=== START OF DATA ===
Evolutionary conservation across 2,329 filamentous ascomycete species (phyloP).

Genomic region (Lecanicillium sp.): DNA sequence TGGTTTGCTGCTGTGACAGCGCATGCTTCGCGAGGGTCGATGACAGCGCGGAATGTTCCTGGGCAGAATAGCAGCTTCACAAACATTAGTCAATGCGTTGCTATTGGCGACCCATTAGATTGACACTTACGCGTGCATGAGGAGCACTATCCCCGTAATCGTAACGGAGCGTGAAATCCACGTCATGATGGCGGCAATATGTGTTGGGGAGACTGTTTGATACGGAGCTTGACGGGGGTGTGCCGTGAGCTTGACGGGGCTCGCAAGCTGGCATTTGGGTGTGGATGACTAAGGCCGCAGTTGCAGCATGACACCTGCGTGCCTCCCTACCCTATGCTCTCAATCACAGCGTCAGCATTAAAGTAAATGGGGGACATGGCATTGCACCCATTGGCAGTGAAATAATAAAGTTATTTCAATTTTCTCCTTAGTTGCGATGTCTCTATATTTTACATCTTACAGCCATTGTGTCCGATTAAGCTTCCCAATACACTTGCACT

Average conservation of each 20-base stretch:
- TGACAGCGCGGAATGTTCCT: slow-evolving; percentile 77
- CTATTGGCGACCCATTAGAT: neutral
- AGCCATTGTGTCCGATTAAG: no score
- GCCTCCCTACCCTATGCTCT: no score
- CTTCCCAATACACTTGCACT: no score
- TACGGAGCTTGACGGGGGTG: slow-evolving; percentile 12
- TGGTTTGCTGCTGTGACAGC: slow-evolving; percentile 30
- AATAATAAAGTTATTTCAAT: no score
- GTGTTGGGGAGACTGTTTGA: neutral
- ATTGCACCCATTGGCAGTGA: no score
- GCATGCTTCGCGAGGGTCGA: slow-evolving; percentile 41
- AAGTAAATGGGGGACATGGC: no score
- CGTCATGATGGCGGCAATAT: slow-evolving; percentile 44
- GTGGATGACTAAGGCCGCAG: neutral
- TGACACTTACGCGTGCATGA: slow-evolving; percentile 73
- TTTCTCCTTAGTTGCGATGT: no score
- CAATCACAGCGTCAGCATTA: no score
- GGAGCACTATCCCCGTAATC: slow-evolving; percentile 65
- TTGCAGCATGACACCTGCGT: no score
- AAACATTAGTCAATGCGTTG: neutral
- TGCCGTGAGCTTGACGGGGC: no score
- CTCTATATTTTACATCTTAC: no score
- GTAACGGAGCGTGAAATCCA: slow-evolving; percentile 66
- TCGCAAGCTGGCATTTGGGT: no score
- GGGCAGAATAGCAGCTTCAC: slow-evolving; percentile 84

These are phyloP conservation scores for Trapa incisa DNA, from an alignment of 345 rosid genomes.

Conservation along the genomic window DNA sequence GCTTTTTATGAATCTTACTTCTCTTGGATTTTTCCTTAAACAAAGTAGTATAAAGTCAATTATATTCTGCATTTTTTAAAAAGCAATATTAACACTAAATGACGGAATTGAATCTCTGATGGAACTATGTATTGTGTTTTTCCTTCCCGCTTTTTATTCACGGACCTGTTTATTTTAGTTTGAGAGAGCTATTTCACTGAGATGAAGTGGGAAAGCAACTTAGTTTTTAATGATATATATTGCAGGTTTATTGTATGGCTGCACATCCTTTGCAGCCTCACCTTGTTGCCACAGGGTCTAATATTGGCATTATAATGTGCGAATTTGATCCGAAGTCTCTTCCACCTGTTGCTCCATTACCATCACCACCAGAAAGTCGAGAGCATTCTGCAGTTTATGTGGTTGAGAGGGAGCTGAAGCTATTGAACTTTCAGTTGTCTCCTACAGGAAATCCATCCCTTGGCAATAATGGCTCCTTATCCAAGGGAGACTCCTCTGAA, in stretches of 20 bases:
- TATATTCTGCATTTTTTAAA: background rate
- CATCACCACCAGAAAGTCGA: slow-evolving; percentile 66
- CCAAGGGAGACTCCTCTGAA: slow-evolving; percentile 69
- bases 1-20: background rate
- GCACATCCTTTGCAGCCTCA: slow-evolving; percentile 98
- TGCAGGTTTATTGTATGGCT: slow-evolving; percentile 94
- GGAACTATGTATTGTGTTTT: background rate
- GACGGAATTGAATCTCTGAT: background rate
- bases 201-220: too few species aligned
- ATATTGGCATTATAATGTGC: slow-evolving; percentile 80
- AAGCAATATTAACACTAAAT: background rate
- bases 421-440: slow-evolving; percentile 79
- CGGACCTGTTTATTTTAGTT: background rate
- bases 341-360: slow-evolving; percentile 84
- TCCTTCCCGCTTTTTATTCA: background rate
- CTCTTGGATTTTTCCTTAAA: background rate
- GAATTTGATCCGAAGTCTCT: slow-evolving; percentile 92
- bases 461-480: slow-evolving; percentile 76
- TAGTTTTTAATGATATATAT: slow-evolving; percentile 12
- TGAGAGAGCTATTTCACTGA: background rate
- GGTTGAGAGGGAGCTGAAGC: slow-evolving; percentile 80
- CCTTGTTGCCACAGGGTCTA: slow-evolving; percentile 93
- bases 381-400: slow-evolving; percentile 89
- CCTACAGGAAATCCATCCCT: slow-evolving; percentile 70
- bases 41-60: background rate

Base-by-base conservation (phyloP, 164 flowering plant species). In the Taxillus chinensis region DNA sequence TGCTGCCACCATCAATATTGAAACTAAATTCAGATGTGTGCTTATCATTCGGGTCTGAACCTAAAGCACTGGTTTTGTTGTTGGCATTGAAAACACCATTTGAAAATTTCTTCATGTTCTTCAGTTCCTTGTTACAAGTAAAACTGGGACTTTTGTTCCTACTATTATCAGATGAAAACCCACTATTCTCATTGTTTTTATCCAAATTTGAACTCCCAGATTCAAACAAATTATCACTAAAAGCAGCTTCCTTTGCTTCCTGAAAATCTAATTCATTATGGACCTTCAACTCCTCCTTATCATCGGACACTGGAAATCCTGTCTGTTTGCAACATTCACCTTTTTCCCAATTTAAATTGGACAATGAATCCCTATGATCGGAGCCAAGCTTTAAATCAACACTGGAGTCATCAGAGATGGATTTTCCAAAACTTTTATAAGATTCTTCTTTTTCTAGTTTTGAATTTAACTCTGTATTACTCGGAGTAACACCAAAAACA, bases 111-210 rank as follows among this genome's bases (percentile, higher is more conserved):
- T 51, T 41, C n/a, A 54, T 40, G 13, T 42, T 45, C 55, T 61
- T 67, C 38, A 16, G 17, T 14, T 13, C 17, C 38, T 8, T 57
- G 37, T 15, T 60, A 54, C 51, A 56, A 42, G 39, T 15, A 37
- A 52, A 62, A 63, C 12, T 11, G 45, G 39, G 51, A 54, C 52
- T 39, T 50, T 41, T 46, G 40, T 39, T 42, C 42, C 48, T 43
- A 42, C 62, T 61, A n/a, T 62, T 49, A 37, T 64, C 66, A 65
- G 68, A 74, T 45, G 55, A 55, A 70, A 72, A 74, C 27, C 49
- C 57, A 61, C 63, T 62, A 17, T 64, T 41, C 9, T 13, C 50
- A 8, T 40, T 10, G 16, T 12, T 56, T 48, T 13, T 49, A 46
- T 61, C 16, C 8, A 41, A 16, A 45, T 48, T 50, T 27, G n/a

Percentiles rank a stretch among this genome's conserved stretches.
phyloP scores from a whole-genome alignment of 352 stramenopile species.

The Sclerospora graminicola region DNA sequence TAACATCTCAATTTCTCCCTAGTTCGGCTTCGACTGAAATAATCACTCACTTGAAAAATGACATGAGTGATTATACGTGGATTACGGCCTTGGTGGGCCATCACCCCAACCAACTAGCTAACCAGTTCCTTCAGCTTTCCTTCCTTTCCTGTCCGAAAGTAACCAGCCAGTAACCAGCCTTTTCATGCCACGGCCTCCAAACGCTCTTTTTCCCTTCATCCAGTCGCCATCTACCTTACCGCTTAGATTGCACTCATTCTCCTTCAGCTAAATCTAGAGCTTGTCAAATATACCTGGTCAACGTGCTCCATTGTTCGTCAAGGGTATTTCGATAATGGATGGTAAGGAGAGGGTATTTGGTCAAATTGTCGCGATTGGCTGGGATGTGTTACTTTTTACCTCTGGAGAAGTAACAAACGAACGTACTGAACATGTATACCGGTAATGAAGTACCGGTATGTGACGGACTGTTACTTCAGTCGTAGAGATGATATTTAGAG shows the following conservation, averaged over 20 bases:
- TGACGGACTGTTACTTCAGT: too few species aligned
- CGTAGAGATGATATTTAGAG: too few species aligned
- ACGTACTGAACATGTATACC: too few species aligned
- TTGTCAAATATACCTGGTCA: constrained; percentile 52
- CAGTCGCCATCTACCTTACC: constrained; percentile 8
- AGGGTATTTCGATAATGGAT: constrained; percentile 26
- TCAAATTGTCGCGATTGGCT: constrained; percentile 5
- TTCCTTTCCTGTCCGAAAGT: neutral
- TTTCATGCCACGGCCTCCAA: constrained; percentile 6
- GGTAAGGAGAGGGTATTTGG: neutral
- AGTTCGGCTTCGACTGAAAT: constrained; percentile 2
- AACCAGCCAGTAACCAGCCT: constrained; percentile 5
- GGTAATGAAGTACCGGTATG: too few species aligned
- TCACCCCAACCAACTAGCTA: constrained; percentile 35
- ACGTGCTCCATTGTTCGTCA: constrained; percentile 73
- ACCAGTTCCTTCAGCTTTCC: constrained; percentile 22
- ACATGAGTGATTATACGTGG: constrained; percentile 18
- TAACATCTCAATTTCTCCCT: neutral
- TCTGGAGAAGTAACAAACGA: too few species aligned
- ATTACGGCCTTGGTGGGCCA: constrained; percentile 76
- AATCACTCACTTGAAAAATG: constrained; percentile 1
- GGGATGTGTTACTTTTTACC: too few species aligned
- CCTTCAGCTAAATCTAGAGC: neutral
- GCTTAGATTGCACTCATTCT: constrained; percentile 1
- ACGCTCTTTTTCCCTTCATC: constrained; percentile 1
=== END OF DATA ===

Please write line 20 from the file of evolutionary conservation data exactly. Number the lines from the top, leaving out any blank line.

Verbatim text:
- CAATCACAGCGTCAGCATTA: no score